Must be said though that your Falke 90 is one beautiful rifle and must feel good to hold such a well crafted piece of engineering and design, and as i sit here after being so pleasantly woken by my 2 year old daughter at 5 in the morning. I tank you for another splendid article and bid thee all farewell. TTFN
best wishes wing commander Sir Nigel Tetlington-Smythe
Ah — young children! I remember being awakened at the most inconvenient times.
But we have cats and they never grow up. A 20-year-old cat will still jump up on the bed and meow in your ear at 3 a.m., just to see your reaction. What do they care? After you have fed them breakfast they’re going to sleep all day until it’s time to start bothering you again in the evening.
Well, at least they don’t pierce their navels and have poor judgement in boys. 😉
It is the daughters that will give you gray hair.
On that Cometa, just make sure that you grind the stop pin’s sides parallel and square to the bottom. Another approach is to grind a bevel on the pin. Just enough that you can feel it enter the hole with the mount slightly loose. Snug the pin up, after putting a droop of blue locktite on the threads. Then tighten down the mount and finally tighten the stop screw a little more. Careful with the last step or you can pop the mount right off if you torque the pin too much. You can also add that same blue locktite too the insides of the mount rails before tightening them for added security.
You sure are determined about that Cometa. I would have sent it back already.
Way below power specs, droopy, and no easy way to hold a scope down….for $400 ????
I agree with twotalon on the $400 price I expect more. If it was under $200 I wouldn’t mind spending money and lots of time on it, maybe my expectation is set to high for $400
Get someone with a lathe to turn that scope stop pin down. Then you will have a nice snug fit.
I have done this on several rifles that had none. One of those was an RWS93/Cometa that needed a pin afte installing a Crosman Storm spring with 2 coils removed. Had a little more snot after that.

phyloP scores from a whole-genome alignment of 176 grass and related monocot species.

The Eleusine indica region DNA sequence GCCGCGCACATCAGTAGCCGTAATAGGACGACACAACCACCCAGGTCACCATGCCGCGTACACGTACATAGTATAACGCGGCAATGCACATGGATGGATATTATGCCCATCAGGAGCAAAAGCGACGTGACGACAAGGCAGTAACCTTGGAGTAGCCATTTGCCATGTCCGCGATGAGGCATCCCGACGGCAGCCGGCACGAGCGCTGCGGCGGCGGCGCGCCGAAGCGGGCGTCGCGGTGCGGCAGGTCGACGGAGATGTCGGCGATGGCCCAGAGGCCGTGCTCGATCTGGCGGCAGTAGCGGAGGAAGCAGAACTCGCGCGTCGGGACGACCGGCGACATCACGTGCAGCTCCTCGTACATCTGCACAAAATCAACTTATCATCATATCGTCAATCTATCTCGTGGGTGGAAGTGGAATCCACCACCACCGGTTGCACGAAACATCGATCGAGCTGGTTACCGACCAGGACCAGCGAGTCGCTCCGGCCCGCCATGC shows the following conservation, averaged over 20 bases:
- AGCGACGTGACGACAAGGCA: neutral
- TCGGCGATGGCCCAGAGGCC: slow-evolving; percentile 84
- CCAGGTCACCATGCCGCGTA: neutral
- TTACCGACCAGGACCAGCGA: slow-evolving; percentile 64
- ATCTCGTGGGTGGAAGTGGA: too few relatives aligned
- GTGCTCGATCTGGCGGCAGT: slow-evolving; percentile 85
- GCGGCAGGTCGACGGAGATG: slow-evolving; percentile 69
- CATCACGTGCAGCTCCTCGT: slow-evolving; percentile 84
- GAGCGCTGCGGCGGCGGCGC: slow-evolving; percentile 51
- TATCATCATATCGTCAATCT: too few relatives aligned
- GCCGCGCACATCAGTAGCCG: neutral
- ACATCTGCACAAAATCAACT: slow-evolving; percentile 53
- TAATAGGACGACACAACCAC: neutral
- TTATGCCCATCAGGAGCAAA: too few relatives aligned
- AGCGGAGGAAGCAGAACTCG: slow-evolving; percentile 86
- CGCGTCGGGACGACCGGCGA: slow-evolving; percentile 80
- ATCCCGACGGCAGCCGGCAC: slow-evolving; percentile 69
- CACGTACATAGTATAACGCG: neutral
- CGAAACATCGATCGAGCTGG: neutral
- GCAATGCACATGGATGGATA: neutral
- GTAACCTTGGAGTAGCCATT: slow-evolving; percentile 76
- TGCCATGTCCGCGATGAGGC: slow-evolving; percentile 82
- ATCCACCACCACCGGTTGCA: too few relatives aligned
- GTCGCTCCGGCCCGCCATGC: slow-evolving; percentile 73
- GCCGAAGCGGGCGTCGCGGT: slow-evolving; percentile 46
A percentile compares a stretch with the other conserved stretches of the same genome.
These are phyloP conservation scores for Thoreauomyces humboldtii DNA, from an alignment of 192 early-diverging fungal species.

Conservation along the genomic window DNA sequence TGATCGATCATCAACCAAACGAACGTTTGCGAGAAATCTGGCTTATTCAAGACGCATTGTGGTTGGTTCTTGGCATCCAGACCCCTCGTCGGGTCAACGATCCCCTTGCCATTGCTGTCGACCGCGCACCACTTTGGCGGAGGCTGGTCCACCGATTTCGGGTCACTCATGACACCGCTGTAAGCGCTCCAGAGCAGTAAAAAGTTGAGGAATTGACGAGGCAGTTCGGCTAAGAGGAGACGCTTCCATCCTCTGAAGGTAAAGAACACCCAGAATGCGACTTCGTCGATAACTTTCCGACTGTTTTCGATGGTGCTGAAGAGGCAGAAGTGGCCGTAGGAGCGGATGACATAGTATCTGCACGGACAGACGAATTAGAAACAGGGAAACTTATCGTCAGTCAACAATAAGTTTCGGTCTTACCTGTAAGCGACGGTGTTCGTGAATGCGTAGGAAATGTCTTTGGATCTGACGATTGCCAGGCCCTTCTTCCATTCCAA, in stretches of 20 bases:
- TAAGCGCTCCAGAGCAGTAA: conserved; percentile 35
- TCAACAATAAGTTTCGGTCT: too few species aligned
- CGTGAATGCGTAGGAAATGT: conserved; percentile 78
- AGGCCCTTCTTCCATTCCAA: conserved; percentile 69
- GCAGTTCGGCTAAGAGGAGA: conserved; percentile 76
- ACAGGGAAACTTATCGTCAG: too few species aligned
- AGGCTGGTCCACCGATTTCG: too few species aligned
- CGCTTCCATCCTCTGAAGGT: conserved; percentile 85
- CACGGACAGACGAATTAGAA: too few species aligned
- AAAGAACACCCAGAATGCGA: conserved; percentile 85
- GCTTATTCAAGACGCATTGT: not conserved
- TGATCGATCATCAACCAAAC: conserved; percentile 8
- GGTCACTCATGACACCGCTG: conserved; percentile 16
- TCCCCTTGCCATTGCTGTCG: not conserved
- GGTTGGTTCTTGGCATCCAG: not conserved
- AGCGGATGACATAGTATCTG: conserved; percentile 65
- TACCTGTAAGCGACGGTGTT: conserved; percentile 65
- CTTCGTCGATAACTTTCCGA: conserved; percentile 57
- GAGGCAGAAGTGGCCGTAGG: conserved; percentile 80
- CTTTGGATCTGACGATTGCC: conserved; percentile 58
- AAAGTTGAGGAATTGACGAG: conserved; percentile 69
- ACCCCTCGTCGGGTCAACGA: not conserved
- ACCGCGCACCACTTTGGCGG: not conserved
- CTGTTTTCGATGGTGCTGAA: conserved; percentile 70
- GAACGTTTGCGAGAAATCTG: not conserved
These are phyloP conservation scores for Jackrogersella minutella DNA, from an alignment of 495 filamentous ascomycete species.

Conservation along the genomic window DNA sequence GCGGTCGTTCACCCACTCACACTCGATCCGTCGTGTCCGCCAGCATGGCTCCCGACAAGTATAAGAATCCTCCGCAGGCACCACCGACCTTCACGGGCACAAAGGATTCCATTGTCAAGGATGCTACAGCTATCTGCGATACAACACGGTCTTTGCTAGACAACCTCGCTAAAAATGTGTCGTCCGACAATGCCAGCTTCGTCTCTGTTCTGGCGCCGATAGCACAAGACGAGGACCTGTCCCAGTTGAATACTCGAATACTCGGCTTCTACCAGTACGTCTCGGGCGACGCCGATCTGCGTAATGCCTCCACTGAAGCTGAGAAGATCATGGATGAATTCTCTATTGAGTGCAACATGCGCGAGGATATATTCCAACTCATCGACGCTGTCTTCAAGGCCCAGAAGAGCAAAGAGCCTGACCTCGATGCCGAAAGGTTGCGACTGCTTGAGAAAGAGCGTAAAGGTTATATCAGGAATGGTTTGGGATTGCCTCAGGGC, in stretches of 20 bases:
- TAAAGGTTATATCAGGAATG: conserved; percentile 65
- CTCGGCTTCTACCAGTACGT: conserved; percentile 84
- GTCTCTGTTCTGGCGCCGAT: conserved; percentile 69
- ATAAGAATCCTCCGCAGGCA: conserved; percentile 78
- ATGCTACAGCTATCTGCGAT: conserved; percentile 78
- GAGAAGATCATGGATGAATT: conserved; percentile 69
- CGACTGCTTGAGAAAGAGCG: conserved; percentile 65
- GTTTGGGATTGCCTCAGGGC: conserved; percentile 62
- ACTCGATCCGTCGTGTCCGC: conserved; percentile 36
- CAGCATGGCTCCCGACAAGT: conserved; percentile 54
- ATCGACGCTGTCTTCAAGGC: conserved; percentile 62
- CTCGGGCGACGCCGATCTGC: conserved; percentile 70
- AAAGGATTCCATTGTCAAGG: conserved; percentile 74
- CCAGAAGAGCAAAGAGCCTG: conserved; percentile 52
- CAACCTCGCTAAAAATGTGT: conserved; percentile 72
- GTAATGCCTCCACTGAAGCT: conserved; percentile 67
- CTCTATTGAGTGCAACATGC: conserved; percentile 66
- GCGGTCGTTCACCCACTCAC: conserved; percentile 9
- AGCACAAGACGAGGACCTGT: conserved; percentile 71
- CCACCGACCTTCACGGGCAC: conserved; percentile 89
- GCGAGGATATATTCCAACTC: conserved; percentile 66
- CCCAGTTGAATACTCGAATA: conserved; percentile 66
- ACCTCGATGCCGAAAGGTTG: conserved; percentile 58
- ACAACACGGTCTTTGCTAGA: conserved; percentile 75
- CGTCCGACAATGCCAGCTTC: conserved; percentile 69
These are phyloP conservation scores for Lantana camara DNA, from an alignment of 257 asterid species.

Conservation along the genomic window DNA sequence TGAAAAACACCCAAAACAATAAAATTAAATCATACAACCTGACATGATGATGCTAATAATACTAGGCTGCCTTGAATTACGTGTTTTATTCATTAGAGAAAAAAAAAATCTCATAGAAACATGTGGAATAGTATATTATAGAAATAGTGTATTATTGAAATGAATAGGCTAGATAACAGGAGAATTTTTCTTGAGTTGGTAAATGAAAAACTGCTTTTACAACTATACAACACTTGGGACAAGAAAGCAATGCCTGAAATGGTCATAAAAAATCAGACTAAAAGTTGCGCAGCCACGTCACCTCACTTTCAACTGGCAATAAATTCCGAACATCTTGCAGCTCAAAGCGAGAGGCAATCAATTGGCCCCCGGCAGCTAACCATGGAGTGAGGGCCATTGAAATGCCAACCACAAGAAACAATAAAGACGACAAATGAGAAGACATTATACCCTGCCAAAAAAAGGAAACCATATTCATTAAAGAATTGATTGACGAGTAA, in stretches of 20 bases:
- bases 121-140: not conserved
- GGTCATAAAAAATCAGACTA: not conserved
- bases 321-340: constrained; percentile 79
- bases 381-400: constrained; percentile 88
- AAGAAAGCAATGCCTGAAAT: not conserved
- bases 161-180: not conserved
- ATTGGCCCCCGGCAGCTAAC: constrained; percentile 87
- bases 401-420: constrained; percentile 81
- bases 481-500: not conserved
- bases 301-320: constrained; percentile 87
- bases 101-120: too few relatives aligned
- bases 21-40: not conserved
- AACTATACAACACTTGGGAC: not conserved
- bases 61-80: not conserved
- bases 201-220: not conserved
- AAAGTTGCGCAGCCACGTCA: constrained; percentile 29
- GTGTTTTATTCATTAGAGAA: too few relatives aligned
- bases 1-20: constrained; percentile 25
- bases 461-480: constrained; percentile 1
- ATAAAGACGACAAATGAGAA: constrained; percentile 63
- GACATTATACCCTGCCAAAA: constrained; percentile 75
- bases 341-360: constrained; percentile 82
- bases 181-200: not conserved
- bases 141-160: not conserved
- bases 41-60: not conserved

I can do that. I have a friend who has a lathe, but what does that do for the person who buys a rifle and doesn’t have access to a lathe?
As for why I’m doing this, I really do believe there is a diamond in the rough here. Otherwise, I would not waste my time.
Well if they have a scope stop pin hole in there rifle and the wrong size pin they could always chuck the pin in a drill press and use a file. Should get a pretty good result doing it this way.
I’ll probably do it that way, only with a hand drill, because not many people own drill presses.
couple of thoughts. Why did you not consider correcting the droop of the barrel with your home made barrel straightening jig? If you mentioned that somewhere in this article series, I forgot (not unusual for me these days). Second, I recommend you forego the hand drill / file method and take the extra trouble / step to go to your friend with the lathe. I say this because almost all hand drills and the less expensive drill presses (like the one I own) don’t run in a nice concentric circle but have a minor wobble. With the kind of measurements you are talking about here, I think you will need a precision pin that doesn’t have much room to walk around. However, Derrick and Vince can address this much better than I.
Once again, this isn’t my rifle. I might do just what you suggest if it was, but I have to give this rifle back to AirForce at the end of this test, so I can’t modify it.
Aah, I’m sorry, BB. I forgot this isn’t your rifle.
I want to talk about the Falke 90.
It’s my turn for some stupid questions. Does the Falke have a rear sight with the option of 2 notches? Does the Falke have a front sight with a post that can be removed and flipped upside down? Did either Mac or B.B. look at these combinations to get poi closer to poa? I can’t remember.
I think Mac mounted a mendoza peep sight on this gun and shot some amazing groups.
The rear sight blade does have another notch on the underside, but it looks like it would end up being the same height. I will try flipping it, though, because it is a square notch instead of a vee.
The front sight only has one post. I could cut it down, but I don’t want to.
So, Mac used a Mendoza peep sight? Well, I’m going to try the dot sight and see what that does for me, but I’ll also look for a peep that would fit.
The removable front post (that would apparently allow other heights to be inserted?) on your Falke along with the flippable ( is that a word?) rear sight blade stuck with me since I dream of current airguns being fitted with same type of adjustable iron sights that provide these adjustment options. My newer diana 27 has a rear sight blade that provides 4 options (different notch on each side). Wish these design features would be incorporated into current production guns.
B.B., although I do know a few things and I can learn some more, it wasn’t until yesterday that I wanted to learn about the different properties of gases. I had not considered how CO2 behaves as apposed to how Nitrogen or even Oxygen behaves. I knew that each could become liquid under certain circumstances and even solid under some circumstances. I read a forum response first (I’m glad the questioner made the first post). Doing a Google search I landed your article:
The article is somewhat dated, but I suspect what is written is as fresh as the next day’s newspaper.
Thanks for sharing you knowledge. ~Ken
Boy, that was a long time ago. It was two years before I started this blog. Back then I just wrote a couple articles a year for Pyramyd Air, as I was working full-time at AirForce Airguns, plus I was writing my column and features for Shotgun News.
B.B., it just show that you have been educating us for quite a while.